Community safety in Fenland – a good partnership but where is the VCS?

Fenland Community Safety Partnership (CSP) July 2013

This was a first for me and for CCVS as we received our first invite to the Fenland Community Safety Partnership. There seemed to be a genuine desire to include us and to work with the sector and this can only be applauded.
The first thing to say was that the meeting was well attended and served as an excellent introduction to the way FDC work and the priorities that the CSP has identified. Although the papers are not published on the FDC website there are copies of the priorities etc. here (although this is out of date).
The meeting looked at the first quarter figures in the priority areas which are
• Anti-social behaviour
• Alcohol related crime
• Acquisitive crime
• Children and young people
All indicators were broadly positive and there is a detailed work plan in place to ensure that targets are met. I will endeavour to find out what information can be shared and whether the website can be updated to include papers.
The meetings are quarterly and each looks in depth at one of the priorities, this time it was the turn of the children and young people priority. A strategic assessment was produced that is designed to provide the CSP with an understanding of key community safety issues affecting the district. This can be found on the Cambridgeshire insight website here. This gives a great deal of information about what the CSP does and the overall trend in performance and can be read in conjunction with the crime data available on the Cambridgeshire atlas site.
This is all useful information for groups who may be looking to develop projects and apply for funding as it helps to demonstrate need.
My initial thoughts on the work that is being undertaken was that it was focused on the schools and the services provided by statutory services. I would like to have seen more recognition of the important role that the VCS plays in this area as well as ways that the CSP could support VCS provision.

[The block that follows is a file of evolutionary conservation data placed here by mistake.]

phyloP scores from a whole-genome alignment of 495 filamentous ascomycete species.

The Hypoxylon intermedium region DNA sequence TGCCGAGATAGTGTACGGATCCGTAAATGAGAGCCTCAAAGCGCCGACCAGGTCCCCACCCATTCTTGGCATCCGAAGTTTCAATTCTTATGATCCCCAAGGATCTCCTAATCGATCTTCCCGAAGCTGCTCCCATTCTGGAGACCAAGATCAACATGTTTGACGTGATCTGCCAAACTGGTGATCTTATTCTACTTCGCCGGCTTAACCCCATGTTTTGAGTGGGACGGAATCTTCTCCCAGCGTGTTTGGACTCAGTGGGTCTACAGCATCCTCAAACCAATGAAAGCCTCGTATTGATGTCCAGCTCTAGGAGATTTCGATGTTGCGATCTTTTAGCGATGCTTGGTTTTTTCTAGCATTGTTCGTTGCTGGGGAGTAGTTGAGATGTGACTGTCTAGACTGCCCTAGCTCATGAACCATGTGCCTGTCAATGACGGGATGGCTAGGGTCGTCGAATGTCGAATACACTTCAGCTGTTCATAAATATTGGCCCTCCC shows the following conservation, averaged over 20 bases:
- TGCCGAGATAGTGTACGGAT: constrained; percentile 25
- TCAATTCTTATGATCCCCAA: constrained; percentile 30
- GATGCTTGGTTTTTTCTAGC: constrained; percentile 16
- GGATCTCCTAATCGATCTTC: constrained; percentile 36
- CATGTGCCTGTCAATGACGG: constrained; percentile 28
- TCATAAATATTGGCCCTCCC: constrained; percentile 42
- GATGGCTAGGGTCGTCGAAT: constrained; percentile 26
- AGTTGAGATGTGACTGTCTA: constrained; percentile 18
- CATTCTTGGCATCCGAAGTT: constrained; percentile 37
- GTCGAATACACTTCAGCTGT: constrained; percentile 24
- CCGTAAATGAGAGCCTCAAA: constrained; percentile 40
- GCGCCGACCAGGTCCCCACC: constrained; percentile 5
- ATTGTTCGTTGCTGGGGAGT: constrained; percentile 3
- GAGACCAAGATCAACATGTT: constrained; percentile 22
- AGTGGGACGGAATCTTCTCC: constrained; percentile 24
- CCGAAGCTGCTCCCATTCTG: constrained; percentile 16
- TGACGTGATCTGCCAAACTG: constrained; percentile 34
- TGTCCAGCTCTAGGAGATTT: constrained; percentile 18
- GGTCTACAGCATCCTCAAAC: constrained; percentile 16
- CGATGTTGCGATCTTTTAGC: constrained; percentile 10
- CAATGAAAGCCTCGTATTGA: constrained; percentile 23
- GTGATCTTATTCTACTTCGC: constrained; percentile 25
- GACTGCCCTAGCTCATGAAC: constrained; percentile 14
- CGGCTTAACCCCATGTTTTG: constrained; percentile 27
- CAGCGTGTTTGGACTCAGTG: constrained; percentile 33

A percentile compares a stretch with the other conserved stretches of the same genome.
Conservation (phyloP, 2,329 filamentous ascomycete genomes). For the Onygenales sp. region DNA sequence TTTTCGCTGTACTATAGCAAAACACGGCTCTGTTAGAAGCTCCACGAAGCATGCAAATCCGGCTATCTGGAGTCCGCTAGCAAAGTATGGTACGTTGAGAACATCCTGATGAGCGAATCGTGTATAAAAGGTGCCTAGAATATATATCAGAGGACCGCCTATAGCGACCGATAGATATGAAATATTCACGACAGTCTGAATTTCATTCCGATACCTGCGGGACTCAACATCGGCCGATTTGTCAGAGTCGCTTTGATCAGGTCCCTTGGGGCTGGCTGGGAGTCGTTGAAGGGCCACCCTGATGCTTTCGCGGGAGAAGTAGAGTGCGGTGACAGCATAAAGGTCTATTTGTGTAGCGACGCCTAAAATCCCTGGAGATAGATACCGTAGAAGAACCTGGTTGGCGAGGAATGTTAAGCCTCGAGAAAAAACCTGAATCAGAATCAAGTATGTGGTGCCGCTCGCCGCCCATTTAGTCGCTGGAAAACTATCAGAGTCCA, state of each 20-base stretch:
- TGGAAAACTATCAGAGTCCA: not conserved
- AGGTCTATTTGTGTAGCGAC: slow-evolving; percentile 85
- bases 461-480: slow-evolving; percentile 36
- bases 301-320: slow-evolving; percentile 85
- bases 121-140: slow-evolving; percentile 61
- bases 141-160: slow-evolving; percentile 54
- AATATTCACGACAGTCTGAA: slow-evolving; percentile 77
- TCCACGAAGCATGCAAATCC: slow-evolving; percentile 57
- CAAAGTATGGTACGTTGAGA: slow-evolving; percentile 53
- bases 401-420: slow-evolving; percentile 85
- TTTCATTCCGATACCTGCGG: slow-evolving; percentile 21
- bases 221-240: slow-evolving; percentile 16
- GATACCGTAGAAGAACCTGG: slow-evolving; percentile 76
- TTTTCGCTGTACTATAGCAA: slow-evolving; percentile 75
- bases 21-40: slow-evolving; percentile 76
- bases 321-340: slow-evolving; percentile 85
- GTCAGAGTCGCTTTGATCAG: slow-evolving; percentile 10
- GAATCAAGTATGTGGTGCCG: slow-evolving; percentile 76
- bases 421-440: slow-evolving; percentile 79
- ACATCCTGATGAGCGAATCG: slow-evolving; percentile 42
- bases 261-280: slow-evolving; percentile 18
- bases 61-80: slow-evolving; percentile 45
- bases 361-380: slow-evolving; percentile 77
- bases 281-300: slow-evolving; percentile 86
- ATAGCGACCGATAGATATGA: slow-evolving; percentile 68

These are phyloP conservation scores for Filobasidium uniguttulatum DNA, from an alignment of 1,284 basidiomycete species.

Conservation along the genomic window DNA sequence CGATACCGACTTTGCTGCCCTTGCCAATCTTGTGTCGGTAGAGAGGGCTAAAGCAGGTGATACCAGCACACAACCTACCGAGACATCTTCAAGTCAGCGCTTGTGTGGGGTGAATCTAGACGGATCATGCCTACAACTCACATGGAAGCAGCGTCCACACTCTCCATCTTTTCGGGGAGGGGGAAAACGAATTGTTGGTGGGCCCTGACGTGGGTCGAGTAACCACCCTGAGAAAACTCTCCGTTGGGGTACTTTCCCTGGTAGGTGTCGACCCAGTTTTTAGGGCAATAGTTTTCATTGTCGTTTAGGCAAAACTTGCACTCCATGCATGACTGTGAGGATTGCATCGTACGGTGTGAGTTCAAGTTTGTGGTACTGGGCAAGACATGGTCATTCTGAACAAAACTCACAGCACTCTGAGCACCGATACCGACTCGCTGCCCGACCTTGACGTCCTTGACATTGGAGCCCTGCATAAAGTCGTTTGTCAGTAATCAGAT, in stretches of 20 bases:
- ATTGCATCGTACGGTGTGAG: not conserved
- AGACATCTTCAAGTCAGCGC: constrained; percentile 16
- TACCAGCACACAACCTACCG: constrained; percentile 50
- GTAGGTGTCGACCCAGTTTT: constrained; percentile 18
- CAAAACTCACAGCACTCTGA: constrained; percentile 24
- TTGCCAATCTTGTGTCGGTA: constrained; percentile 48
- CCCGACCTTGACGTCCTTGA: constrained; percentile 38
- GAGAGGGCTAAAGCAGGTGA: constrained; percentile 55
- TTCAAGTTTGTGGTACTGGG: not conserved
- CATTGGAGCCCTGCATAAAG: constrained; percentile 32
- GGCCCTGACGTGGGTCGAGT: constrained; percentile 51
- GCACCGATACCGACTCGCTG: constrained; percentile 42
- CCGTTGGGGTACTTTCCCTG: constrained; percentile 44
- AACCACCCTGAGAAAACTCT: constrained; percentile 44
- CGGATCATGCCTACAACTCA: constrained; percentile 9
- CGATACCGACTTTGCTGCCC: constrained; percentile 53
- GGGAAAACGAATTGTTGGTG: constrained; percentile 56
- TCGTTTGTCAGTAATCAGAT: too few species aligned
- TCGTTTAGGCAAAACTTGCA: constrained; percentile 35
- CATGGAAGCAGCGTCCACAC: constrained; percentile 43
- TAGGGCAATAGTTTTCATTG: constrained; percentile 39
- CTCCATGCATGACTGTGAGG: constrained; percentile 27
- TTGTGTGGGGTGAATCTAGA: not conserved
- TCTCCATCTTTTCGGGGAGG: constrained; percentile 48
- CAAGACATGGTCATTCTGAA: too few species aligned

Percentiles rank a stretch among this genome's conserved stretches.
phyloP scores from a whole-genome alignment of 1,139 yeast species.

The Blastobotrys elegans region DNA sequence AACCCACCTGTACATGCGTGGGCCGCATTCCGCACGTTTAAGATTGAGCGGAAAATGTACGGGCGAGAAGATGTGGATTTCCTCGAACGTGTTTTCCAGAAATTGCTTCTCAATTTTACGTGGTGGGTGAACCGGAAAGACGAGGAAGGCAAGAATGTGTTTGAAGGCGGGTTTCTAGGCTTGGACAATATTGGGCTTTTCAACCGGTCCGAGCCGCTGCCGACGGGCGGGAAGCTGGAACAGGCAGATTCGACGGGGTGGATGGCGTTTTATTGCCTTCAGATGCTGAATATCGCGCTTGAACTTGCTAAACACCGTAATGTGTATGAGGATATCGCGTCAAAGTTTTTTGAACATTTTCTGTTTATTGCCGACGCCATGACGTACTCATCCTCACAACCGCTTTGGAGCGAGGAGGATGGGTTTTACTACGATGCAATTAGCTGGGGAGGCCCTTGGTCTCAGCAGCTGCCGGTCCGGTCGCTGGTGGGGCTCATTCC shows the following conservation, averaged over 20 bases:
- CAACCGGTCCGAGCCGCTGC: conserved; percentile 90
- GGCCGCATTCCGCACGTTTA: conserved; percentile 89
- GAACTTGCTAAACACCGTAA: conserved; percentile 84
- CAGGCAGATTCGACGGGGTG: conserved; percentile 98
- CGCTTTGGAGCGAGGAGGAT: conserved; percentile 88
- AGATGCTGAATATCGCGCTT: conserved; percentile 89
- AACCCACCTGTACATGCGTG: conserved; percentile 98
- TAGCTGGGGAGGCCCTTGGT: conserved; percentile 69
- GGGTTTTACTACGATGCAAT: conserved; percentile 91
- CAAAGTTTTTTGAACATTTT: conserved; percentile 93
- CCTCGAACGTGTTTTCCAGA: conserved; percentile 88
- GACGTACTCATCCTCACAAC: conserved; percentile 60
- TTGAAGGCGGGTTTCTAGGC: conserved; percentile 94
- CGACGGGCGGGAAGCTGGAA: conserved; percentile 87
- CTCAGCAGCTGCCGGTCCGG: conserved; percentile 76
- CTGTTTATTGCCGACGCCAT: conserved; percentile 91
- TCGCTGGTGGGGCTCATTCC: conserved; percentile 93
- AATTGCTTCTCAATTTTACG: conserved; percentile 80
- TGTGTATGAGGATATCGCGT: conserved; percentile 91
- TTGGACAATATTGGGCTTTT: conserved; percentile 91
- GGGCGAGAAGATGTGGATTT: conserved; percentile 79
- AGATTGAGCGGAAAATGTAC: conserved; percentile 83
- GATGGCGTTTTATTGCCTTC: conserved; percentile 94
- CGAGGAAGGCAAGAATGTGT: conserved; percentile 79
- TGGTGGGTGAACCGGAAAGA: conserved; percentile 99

The meeting also looked at the idea of introducing a voluntary ban on the sale of super strength alcoholic products. This has been successfully rolled out in Ipswich and there is more information on the Suffolk Police website.
Fenland has some specific issues with alcohol having the highest alcohol specific mortality rate of all the rural districts in the county and the second highest rates of alcohol specific hospital admissions and alcohol specific violence in the county. Furthermore Fenland has higher rates of violence against the person compared to similar areas, and Wisbech has particular issues having only 24% of the district population, but 50% of the violence.
As such the partnership agreed to set up a group that would look at piloting a super strength campaign in Wisbech.

So all in all a good first meeting, but there was a lack of consistency about how the voluntary sector is, or could be, involved in the different priorities. Some organisations are engaged and there could be opportunities for more to be involved. My overriding thought is that there is no source of information about the sectors work that may be helping towards achieving the CSP priorities, and that without this there is no way that the sector could make a coordinated impact by developing new projects or partnerships. For me this has to be the first issue that we try to address with the CSP as without some understanding of what is already going on there is no way to look at what could be supported and nurtured, and what needs to be developed in the future.


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